How to choose the right school, right now

Jason Slack, head of foundation at King's School Macclesfield
Photo: Mike Carter

Jason Slack, head of foundation at King's School Macclesfield Photo: Mike Carter - Credit: Archant

Choosing the correct school for your child is not easy under normal circumstances, says Jason Slack, newly appointed Head of Foundation at the King’s School, Macclesfield, but during a pandemic there are additional challenges

A CGI aerial view of the new school and grounds at King's Macclesfield

A CGI aerial view of the new school and grounds at King's Macclesfield - Credit: Archant

Traditional wisdom suggests visiting the school during a school day and talking with existing pupils. Of course, none of this is possible during the current circumstances. The result is that choosing the right school for your child has become even more challenging. So, given the importance of the decision, how can parents gain information in the current circumstances to make the right decision for their own children?

Visit the school out of hours

Most schools are having to adapt and accept small numbers of visitors after school or at weekends. No current pupils should be around but admissions staff or teachers may act as tour guides. Look for evidence of pupil engagement; work on the walls, piles of exercise books ready to be marked, science equipment being tidied away for example.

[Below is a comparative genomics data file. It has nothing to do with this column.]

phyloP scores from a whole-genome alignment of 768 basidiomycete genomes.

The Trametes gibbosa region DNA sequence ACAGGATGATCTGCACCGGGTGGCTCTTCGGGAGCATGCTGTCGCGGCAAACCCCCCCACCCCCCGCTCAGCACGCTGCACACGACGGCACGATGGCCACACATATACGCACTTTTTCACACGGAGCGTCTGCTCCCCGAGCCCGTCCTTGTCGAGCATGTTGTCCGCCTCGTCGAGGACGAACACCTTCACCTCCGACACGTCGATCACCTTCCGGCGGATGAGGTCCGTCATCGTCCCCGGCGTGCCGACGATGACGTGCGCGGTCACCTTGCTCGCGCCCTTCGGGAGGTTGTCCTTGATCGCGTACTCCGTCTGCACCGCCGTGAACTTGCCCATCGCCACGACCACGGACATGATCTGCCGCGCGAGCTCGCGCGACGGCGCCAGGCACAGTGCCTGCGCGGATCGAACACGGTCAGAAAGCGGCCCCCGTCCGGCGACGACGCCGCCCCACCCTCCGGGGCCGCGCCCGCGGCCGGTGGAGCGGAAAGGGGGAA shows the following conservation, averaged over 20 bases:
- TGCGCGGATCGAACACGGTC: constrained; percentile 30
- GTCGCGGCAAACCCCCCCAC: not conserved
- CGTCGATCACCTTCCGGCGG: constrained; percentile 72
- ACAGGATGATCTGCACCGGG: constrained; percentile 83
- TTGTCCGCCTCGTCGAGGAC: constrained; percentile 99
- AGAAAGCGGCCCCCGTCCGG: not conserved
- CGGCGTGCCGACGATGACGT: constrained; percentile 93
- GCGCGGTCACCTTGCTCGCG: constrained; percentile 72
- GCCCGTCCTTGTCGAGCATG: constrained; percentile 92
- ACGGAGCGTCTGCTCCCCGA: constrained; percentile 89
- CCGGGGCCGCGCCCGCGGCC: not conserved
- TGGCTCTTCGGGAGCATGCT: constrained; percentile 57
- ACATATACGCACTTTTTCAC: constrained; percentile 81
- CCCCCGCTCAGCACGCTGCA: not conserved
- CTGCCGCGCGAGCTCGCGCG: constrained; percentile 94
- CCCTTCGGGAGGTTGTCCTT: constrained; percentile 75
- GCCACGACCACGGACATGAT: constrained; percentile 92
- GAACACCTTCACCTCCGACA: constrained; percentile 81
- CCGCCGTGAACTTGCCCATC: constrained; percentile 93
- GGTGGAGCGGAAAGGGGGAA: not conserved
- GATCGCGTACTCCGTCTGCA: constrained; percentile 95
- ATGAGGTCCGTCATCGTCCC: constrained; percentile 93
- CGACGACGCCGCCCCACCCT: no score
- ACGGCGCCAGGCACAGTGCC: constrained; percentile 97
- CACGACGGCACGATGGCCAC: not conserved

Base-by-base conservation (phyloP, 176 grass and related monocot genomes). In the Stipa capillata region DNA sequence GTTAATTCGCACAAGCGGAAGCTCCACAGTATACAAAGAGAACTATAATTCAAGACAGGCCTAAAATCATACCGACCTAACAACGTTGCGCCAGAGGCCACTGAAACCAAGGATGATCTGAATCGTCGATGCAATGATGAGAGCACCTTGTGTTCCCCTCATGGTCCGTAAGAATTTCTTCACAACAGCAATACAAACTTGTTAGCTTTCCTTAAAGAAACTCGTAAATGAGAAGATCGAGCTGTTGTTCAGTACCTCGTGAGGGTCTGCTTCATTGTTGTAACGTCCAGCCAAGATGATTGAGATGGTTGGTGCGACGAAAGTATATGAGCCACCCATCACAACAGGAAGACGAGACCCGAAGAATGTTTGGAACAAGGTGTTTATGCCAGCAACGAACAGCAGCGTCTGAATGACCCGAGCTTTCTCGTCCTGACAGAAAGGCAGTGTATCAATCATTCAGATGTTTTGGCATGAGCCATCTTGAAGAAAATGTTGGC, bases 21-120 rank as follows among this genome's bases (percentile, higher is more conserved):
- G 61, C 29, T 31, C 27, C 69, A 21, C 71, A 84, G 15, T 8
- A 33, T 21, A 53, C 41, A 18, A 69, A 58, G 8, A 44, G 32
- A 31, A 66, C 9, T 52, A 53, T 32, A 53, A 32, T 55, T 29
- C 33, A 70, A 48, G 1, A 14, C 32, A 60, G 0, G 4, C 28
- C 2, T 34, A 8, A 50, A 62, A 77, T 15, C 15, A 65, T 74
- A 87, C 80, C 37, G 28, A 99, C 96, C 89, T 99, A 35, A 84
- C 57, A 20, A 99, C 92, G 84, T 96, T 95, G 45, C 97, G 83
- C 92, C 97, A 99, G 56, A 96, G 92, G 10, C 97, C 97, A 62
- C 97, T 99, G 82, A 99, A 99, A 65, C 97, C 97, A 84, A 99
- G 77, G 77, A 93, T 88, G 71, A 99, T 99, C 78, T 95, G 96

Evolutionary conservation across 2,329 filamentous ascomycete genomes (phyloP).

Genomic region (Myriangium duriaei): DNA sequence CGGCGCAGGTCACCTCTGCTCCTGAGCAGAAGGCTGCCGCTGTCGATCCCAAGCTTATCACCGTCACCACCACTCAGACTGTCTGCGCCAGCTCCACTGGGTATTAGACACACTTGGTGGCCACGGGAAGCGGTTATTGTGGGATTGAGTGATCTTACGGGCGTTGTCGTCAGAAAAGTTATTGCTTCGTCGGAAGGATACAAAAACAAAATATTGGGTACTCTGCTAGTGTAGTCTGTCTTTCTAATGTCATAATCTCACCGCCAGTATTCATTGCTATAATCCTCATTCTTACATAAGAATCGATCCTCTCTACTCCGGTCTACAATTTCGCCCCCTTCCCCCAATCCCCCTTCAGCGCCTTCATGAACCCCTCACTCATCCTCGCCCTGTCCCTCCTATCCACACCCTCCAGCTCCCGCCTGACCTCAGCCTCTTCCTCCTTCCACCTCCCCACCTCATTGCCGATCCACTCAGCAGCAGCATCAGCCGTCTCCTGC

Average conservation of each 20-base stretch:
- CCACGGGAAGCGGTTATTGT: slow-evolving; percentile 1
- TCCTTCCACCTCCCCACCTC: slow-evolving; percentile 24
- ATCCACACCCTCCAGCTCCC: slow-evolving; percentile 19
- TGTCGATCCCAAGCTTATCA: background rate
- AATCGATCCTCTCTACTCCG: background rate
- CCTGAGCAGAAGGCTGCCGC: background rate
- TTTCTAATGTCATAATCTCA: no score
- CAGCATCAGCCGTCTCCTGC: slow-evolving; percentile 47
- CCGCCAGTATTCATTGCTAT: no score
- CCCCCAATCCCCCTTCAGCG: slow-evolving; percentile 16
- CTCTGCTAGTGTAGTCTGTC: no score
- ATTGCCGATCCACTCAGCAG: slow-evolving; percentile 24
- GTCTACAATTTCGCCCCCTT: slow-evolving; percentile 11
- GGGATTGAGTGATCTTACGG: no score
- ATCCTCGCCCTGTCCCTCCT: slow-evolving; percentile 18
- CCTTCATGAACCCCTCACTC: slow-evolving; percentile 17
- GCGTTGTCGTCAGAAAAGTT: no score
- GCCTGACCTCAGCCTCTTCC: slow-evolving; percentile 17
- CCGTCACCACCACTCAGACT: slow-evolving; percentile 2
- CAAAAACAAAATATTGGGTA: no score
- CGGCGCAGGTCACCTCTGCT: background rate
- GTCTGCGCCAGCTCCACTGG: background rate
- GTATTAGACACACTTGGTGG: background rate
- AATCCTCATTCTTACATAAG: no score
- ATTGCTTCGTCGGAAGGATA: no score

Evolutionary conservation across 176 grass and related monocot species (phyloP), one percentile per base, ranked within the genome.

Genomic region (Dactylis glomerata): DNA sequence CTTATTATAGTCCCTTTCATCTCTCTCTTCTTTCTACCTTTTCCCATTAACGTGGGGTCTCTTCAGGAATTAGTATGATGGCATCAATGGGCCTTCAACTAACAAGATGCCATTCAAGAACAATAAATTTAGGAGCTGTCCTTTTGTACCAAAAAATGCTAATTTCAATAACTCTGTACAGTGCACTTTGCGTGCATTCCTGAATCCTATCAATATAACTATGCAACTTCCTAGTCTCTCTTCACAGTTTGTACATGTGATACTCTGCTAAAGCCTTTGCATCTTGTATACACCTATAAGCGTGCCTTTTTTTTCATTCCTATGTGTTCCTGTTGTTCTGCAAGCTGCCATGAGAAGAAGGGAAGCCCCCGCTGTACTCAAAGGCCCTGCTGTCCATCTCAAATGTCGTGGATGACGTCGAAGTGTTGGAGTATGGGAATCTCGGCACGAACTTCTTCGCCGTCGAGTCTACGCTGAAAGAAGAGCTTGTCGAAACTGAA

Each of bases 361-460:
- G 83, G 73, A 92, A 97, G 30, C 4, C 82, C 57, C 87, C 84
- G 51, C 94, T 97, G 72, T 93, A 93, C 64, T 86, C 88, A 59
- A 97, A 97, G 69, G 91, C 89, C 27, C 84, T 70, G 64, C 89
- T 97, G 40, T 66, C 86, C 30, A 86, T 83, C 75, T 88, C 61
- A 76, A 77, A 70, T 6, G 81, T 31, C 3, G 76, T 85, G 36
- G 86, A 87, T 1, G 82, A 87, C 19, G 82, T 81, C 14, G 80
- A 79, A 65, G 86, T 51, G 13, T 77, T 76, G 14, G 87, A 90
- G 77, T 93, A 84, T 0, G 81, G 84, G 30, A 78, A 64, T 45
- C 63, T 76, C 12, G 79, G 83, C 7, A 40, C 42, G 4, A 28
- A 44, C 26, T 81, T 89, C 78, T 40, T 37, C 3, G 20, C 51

Talk to the admissions staff

Preferably this should happen ‘in person’ and perhaps during the after-hours tour or at least over the phone. And don’t be shy! Difficult questions such as investment in ICT during the lockdown period, and how many ‘live lessons’ took place across a screen, are important not just for the content of the response but the manner of the response. All schools have found it hard and if you hear anything different then be suspicious. Schools should be transparent and accept that they aren’t always perfect. Having humility is a key attribute that schools should teach and ‘practising what they preach’ is important.

Ask what positive lessons have been learnt during lockdown

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It has been tough but it’s not all bad news. Schools should have learnt some really positive lessons over the last six months. Using online resources such as Teams, Show My Homework and Firefly will have a lasting impact and application way beyond the pandemic. Having a greater emphasis on outdoor education and valuing the outdoors as a teaching resource should also figure highly in any future curriculum developments.

Check out the website and any digital media that showcase the school

School marketing departments have had to adapt quickly. Those that value giving parents strong information to make the correct choice will have adapted best. Virtual tours, interviews with staff, but most importantly having resources that involve the children are all crucial. Parents will be able to make a judgement as to how much is scripted and how much is ‘straight from the heart’. Teachers aren’t trained actors and they tend to wear their heart on their sleeve. Children even more so. The savvy parent will be able to tell whether a pupils or teacher believes in what they’re saying.

Parents will have to be more insightful than usual when choosing a school in the current situation. And this makes getting relevant information from schools even more important. I sense that attitudes are shifting following the last 6 months away from a reliance on academic league tables and towards a more holistic approach of enjoyment with broader skills being valued such as resilience and perseverance for our young people. Now, more than ever, choosing the right school where a child is going to thrive is crucial.

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